4 Admit Bribing Bankers to Win Bids to Purchase Secondary Mortgage Loans

Allison Tussey —  October 14, 2014 — 1 Comment

Israel Hechter, 47, San Diego, California, the owner of San Diego-based mortgage investment firms Ocean 18, LLC, and Note Tracker Corporation, admitted in federal court that he paid $1 million in bribes to bank insiders at J.P. Morgan Chase Bank, GMAC Mortgage, LLC, and National City Bank.  Three other defendants also pleaded guilty to participating in the conspiracy.

According to his plea agreement, in exchange for the bribes, the bankers arranged for Hechter to win bids to purchase mortgage loans issued by the banks and sold on the secondary market. In order to make sure that Hechter’s bids won, the bankers corrupted the process by altering bids, rejecting other bids, and erasing or ignoring bids from qualified competitors. The bankers also rigged the bidding by supplying Hechter with confidential information about prices and competing bids.

Assistant U.S. Attorney Phillip L.B. Halpern noted in court that it was essential that the Department of Justice police the $10 trillion secondary mortgage market to ensure that there was a level playing field for all investors. “Individuals and corrupt bank employees who attempt to tilt this playing field for their own advantage cannot be tolerated,” he told the court.

Hechter’s brother, Amir Hechter, 42, San Diego, and his business associate, Jack Prober, 56, La Jolla, California, pleaded guilty to participating in the conspiracy. Both Prober and Amir Hechter admitted writing personal checks to the bankers in order to assist the bankers in evading taxes on the illegal income. Israel and Amir’s father, Zeev Hechter, 68, Aventura, Florida, also admitted participating in the conspiracy. In entering his guilty plea on Tuesday, Zeev Hechter admitted hand-delivering approximately $330,000 in cash to GMAC banker Robert Moreno. In addition to meeting Zeev Hechter on New York City street corners, Moreno met him at Hechter’s car wash where the conspirators laundered the bribes. Each time they met, Zeev Hechter handed Moreno a bag containing tens of thousands of dollars in cash.

Moreno was arrested on July 15, 2014, for his alleged role in the conspiracy. As alleged in his charging documents, Moreno accepted hundreds of thousands of dollars in bribes in return for steering GMAC mortgages to Hechter’s company. After this relationship developed, Moreno allegedly used his position at the bank to help Hechter win bids to purchase mortgages – which Hechter previously had trouble winning. Moreno’s case is pending before U.S. District Judge Roger T. Benitez. A trial date has not been set.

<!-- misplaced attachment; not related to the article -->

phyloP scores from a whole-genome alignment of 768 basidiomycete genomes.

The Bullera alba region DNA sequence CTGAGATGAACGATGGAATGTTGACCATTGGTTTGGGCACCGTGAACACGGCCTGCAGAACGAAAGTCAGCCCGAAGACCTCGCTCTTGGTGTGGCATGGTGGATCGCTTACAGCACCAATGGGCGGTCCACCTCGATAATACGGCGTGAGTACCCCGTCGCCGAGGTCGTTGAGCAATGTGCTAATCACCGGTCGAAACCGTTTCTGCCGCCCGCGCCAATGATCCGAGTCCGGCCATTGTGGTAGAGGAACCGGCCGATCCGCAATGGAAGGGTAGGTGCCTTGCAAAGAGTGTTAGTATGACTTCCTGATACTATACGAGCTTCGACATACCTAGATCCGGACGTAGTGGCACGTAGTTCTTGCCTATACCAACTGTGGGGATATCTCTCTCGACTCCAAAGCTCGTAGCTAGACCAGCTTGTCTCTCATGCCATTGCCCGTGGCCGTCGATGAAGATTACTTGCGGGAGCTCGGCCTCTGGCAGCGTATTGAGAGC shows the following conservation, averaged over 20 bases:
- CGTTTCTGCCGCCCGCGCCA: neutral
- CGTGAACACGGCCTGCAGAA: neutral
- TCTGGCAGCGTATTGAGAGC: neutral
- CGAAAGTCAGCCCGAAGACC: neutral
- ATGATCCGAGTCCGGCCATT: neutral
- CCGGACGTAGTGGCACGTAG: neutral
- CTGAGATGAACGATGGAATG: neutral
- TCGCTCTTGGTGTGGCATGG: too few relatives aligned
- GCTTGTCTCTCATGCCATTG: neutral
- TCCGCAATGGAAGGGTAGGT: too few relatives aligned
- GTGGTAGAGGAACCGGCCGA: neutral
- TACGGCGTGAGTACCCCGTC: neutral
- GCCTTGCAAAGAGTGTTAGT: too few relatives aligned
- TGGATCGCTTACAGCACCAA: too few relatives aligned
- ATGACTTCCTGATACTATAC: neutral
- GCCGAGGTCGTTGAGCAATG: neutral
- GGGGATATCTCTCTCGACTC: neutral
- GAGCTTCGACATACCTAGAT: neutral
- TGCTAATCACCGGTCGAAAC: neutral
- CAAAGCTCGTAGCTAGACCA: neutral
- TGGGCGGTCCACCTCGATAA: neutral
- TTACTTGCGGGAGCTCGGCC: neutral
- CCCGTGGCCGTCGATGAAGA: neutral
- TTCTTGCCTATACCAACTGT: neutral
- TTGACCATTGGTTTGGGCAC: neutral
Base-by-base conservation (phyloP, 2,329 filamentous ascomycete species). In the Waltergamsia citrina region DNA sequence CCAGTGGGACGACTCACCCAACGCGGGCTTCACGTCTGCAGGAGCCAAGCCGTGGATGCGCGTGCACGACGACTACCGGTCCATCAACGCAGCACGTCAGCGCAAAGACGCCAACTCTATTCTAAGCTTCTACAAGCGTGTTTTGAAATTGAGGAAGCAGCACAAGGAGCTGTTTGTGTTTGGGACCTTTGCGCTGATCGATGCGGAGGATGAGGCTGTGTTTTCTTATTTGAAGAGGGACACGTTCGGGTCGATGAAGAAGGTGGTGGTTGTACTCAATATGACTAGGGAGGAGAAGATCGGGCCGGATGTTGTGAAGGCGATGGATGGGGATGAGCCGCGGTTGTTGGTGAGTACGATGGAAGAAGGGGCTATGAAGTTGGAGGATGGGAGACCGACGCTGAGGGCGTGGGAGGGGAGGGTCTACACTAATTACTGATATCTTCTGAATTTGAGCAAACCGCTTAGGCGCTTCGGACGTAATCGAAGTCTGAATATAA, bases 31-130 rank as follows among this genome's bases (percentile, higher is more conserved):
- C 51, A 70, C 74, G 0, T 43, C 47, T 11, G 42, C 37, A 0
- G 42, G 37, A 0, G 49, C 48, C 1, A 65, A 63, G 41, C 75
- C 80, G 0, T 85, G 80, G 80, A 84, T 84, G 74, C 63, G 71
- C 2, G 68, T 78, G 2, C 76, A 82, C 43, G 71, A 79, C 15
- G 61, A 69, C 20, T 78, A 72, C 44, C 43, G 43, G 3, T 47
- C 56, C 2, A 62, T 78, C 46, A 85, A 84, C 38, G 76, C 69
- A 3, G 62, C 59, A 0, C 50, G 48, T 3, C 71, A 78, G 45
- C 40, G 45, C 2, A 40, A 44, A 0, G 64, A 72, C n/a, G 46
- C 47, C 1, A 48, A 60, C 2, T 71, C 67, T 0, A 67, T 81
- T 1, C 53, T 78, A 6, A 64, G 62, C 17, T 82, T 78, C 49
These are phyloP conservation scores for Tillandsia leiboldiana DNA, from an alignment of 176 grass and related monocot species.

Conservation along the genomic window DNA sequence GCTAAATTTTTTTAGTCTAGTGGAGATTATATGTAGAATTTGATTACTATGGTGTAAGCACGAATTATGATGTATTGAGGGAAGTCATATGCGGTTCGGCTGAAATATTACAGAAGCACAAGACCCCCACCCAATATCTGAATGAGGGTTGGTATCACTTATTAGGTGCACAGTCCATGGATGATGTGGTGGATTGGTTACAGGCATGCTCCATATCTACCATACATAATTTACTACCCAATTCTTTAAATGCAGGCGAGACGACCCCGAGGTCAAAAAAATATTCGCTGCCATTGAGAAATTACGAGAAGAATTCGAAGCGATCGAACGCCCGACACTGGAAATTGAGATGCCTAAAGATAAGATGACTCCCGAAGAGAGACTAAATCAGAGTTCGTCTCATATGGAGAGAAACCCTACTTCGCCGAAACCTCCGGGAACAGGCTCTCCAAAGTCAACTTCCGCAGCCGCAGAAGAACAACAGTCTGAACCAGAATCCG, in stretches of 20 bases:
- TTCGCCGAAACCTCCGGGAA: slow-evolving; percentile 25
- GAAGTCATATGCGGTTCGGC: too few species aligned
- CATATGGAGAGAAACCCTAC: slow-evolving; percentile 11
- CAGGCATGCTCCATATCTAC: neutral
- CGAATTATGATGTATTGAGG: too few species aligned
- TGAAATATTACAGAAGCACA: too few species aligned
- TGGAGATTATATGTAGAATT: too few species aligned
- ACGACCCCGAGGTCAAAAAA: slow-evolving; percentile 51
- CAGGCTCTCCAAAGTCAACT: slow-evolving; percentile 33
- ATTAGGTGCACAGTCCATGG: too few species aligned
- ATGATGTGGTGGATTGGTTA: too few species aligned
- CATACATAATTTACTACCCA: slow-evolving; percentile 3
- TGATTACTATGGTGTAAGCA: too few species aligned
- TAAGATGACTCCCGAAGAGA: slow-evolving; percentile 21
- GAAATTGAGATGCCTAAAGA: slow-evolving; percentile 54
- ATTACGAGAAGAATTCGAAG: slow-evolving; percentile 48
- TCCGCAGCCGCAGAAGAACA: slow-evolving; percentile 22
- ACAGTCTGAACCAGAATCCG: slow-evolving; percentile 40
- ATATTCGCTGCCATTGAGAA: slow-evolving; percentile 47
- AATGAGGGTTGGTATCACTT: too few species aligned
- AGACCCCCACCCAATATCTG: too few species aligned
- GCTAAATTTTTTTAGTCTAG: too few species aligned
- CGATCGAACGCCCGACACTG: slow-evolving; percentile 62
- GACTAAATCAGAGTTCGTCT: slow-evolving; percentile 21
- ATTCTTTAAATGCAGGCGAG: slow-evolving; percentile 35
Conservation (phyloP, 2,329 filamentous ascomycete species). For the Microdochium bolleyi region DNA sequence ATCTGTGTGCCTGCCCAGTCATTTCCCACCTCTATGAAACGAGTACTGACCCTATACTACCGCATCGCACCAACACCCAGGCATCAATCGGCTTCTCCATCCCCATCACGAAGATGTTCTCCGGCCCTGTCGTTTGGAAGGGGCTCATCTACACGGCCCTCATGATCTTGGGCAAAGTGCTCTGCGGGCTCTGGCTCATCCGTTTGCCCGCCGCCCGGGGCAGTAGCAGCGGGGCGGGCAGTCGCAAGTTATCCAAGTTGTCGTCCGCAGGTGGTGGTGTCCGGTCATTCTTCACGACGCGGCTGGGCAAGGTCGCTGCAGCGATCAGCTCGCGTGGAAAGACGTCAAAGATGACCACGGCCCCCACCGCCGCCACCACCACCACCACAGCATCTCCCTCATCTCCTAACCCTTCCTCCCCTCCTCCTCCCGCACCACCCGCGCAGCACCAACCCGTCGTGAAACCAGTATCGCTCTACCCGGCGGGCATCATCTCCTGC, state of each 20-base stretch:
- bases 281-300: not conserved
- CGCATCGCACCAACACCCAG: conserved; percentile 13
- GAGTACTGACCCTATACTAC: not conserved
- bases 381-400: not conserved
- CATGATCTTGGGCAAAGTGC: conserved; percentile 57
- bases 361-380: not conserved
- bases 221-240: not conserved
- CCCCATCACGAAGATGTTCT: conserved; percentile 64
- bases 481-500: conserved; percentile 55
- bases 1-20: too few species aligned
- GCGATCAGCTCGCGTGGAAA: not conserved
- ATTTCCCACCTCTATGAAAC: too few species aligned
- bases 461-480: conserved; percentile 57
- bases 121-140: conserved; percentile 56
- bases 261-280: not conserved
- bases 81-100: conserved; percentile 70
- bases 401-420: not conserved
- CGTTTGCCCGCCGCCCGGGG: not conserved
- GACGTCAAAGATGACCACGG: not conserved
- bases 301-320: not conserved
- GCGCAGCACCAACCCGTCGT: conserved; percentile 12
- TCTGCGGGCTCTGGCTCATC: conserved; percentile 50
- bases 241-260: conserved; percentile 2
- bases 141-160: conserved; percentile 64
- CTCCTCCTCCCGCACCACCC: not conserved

According to his plea agreement, Israel Hechter and his coconspirators attempted to cover up the bribes by pretending that they were legitimate “commissions” unrelated to the bankers’ positions with the banks, using a phony “Consulting Agreement,” a sham business and a corresponding bank account to disguise the bribes.

Many of the mortgages at issue were non-performing or distressed second mortgages. Israel Hechter pooled the loans and sold share of the pools to investors, usually friends and family members including Zeev Hechter, Amir Hechter, and Jack Prober, each of whom invested in the pools. After purchase, Ocean 18, LLC would service the loans and collect monthly payments from the borrowers, or would initiate foreclosure proceedings when the borrowers defaulted. The investors made money when borrowers made payments, sold the properties, or after foreclosure and re-sale.

The mortgages at issue were purchased on the secondary market, after the banks had issued funds to homeowner borrowers. Secondary purchasers of mortgages provide primary lenders with additional capital and reduced credit risk, and in turn provide borrowers with greater access to mortgage loans. The secondary mortgage market in the United States exceeds $10 trillion.

Each of the four guilty pleas were taken before U.S Magistrate Judge Mitchell D. Dembin. The defendants are scheduled to be sentenced by Judge Benitez on January 5, 2015, at 9 a.m.

“People who think they can manipulate and bribe their way into the winner’s circle should take note: The integrity of our financial system is not for sale,” said U.S. Attorney Laura Duffy. “This behavior is criminal, and there are consequences.”

“The defendants in this case knowingly engaged in a pattern of corruption by paying hundreds of thousands of dollars in bribes to those responsible for ensuring the integrity of financial transactions,” said FBI Acting Special Agent in Charge, Robert Howe. “Today’s conviction sends a clear message that the FBI will not allow greed and corruption to undermine our financial markets. The FBI will continue to pursue these cases to ensure confidence and trust in our financial markets.”

“Professionals, including bankers who line their pockets with the payment of illicit bribes, should know they will not go undetected and will be held accountable,” said IRS Criminal Investigation’s Special Agent in Charge Erick Martinez. “IRS Criminal Investigation is working hard to ensure that all forms of income are taxed, including income from illegal sources.”

The swift resolution of these bribery and tax charges was the result of coordinated investigations by the Federal Bureau of Investigation, the Federal Housing Finance Agency – Office of Inspector General, and Internal Revenue Service, Criminal Investigation.

Allison Tussey

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One response to 4 Admit Bribing Bankers to Win Bids to Purchase Secondary Mortgage Loans

  1. you deserved being kicked out,you were arrested and convicted of Cocaine Possession.Also lying to authorities about stealing peoples possessions,while posing as a maid/house cleaner.

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